Systematic Investment Plans
Systematic Investment Plans (SIP), on the other hand are offered by mutual fund companies, and regulated by Association of Mutual Funds in India (AMFI). SIPs are linked to a risky security like equity, gold, or other fund portfolios and generate returns based on the performance of the underlying security. SIPs also require an investor to contribute a monthly installment towards achieving a long time financial goal.
SIPs work differently from RDs in a way that with every monthly installment/deposit, the investor is allocated a specific number of units, based on the net asset value (NAV) of the fund at that point of time. As per fluctuations in the equity or gold, the NAV of the fund fluctuates.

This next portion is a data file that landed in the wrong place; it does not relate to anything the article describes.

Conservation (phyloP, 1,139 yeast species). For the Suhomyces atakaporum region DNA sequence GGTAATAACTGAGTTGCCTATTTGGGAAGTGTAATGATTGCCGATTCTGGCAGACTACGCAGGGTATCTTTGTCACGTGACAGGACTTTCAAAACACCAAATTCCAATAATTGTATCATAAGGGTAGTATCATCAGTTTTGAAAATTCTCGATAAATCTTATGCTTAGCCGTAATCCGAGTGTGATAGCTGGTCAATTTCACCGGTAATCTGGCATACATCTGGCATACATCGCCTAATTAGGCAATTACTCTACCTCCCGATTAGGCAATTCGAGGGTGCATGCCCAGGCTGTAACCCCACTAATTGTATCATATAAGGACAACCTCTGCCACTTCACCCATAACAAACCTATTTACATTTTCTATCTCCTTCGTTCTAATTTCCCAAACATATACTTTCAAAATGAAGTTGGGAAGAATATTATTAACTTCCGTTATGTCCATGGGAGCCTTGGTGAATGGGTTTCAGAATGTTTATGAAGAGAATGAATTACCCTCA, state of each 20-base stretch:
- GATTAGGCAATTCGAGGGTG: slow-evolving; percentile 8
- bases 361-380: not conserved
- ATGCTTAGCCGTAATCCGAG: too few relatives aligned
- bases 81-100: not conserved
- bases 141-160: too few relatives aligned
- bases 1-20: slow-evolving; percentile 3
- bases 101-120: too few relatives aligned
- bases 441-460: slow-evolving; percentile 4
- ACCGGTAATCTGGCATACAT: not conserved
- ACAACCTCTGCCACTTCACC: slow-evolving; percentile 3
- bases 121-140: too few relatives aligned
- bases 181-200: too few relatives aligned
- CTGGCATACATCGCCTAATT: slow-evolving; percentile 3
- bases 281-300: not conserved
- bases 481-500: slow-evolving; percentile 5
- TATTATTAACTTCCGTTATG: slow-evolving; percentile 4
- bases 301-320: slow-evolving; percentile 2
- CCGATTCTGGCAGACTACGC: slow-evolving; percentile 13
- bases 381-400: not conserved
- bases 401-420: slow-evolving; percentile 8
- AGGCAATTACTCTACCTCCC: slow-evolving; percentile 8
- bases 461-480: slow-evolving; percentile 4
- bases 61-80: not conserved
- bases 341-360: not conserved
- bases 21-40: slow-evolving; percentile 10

Net Asset Value = The total value of the porfolio/ total number of units
Lets understand it with an example, say an investor plans to invest Rs. 5000 per month in a SIP
| Month||Investment|| NAV || Units |
| 1|| Rs.5000|| 10.0|| 500.00|
| 2|| Rs.5000|| 9.50|| 526.31|
| 3|| Rs.5000|| 9.0|| 555.56|
| 4|| Rs.5000|| 10.50|| 476.19|
| 5|| Rs.5000|| 9.75|| 512.82|
| 6|| Rs.5000|| 10.0|| 500.00|
Total units 3070.88
So when the investor enters at a lower price, he/she gets more units for the same amount. If the investor had invested the entire of Rs. 3000 amount at first month, he/she would have got only 3000 units at that point of time, but with rupee cost averaging, he/she bought an additional 70.87 units worth Rs. 708.70 as on the end date. The profit in this case is Rs. 708.70.However, the returns in case of SIPs are not fixed and there might have been a scenario that the investor would have made lesser profits.